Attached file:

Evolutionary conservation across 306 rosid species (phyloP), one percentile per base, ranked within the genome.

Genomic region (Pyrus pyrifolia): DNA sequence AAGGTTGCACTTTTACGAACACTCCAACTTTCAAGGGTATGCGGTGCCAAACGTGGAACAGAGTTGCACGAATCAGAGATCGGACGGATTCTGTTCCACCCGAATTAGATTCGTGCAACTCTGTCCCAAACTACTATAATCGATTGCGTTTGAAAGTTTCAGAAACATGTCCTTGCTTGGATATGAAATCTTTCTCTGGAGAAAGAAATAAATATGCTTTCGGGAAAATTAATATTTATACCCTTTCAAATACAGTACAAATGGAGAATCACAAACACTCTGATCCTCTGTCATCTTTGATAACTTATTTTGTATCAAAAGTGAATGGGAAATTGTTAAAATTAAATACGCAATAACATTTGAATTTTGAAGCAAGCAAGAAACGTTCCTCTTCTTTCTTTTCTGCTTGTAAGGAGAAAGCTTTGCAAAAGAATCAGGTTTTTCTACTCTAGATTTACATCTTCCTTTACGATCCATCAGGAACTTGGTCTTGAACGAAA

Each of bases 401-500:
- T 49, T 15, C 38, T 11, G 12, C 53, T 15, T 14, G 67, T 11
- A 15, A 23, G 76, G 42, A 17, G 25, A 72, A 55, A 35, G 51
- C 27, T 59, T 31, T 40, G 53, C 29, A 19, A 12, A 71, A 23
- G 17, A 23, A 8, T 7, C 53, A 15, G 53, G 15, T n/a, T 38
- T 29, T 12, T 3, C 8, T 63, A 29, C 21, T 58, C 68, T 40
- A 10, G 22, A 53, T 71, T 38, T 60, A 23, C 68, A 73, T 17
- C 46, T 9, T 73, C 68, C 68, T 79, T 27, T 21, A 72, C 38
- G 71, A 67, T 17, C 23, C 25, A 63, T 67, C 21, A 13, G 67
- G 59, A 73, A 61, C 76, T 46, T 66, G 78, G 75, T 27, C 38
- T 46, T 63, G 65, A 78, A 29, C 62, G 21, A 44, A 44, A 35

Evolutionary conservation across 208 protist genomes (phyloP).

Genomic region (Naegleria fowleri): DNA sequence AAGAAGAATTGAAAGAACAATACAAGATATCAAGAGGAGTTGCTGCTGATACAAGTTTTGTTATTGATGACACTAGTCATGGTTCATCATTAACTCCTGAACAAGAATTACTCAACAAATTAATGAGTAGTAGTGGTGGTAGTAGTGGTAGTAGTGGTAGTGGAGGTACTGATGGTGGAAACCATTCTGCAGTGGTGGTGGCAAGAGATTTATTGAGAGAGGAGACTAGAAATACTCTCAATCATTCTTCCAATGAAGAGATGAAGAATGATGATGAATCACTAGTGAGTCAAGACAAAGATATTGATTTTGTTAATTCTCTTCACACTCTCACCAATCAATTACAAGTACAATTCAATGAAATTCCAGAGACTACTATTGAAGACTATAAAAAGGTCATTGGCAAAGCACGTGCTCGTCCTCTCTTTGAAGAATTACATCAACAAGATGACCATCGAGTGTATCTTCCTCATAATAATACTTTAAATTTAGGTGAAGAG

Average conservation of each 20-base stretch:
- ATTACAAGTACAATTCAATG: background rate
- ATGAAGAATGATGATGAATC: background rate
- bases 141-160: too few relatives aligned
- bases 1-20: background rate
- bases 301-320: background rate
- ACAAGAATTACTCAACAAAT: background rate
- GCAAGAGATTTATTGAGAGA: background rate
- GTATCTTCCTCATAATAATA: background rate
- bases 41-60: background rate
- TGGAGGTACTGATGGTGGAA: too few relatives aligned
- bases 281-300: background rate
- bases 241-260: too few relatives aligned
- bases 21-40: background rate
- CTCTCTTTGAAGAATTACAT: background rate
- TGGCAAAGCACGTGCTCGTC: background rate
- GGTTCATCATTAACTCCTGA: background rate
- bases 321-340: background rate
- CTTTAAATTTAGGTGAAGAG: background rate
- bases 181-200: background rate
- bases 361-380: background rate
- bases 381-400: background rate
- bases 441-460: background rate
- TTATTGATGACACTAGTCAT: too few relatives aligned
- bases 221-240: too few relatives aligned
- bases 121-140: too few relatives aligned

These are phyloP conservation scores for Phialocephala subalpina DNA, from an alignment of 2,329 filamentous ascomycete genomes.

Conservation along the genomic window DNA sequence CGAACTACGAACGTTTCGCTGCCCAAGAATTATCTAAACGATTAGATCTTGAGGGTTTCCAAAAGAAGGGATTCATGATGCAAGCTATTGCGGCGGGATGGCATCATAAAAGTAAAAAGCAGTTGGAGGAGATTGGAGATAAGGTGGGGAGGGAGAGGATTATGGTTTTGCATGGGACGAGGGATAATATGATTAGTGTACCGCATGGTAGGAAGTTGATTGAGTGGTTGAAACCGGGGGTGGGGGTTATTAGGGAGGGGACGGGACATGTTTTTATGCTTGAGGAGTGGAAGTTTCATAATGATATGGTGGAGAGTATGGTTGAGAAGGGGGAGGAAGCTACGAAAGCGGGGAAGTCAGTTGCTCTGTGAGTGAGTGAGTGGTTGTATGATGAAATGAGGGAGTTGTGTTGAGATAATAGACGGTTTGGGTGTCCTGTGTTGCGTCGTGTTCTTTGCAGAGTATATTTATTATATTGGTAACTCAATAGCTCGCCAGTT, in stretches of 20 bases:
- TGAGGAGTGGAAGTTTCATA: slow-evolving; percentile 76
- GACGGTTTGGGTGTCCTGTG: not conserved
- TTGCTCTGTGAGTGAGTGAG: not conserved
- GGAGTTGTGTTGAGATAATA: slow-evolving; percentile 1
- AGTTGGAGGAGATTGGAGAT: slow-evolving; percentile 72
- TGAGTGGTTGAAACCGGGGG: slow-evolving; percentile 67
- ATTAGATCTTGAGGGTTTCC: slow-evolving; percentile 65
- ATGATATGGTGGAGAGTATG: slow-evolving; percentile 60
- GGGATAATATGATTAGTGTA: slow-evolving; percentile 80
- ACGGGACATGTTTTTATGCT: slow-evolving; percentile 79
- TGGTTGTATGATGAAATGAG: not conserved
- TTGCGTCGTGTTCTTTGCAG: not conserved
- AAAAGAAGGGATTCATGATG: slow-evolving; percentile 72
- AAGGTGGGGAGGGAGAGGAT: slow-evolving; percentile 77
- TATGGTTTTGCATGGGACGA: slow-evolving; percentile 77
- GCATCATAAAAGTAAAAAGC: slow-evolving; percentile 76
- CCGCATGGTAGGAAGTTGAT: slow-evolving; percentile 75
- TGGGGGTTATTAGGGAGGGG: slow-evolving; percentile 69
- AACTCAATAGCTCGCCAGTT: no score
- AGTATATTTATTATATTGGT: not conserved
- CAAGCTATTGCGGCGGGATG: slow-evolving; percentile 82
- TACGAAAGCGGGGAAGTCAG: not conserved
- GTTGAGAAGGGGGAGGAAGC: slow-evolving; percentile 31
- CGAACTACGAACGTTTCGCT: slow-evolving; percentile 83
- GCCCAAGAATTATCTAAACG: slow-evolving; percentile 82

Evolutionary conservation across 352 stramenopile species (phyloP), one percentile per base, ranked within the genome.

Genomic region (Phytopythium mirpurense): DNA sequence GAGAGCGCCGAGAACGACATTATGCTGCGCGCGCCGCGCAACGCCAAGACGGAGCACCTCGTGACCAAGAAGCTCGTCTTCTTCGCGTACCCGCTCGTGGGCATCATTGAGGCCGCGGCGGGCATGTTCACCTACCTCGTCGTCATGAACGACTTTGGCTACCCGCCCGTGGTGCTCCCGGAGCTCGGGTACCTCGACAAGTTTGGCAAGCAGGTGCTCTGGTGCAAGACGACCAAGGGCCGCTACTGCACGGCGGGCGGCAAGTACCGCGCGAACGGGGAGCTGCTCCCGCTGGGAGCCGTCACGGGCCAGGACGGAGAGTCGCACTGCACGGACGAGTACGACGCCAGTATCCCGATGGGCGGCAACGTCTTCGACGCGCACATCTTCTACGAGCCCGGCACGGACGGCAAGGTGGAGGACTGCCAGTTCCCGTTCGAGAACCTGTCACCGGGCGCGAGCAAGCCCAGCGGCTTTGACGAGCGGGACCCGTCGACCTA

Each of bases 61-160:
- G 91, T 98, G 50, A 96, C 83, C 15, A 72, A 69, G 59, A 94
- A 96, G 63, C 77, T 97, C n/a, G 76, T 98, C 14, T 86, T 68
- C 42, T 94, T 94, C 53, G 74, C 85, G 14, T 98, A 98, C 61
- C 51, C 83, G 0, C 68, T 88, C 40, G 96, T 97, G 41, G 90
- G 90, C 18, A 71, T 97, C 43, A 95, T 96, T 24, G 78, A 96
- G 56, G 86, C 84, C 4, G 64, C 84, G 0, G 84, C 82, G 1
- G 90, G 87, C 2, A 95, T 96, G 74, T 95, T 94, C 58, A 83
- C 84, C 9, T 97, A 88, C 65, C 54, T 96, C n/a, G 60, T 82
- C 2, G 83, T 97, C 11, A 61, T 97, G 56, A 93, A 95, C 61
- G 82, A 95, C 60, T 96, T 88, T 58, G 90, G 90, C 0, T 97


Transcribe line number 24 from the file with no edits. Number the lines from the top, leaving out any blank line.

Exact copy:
- GTATCTTCCTCATAATAATA: background rate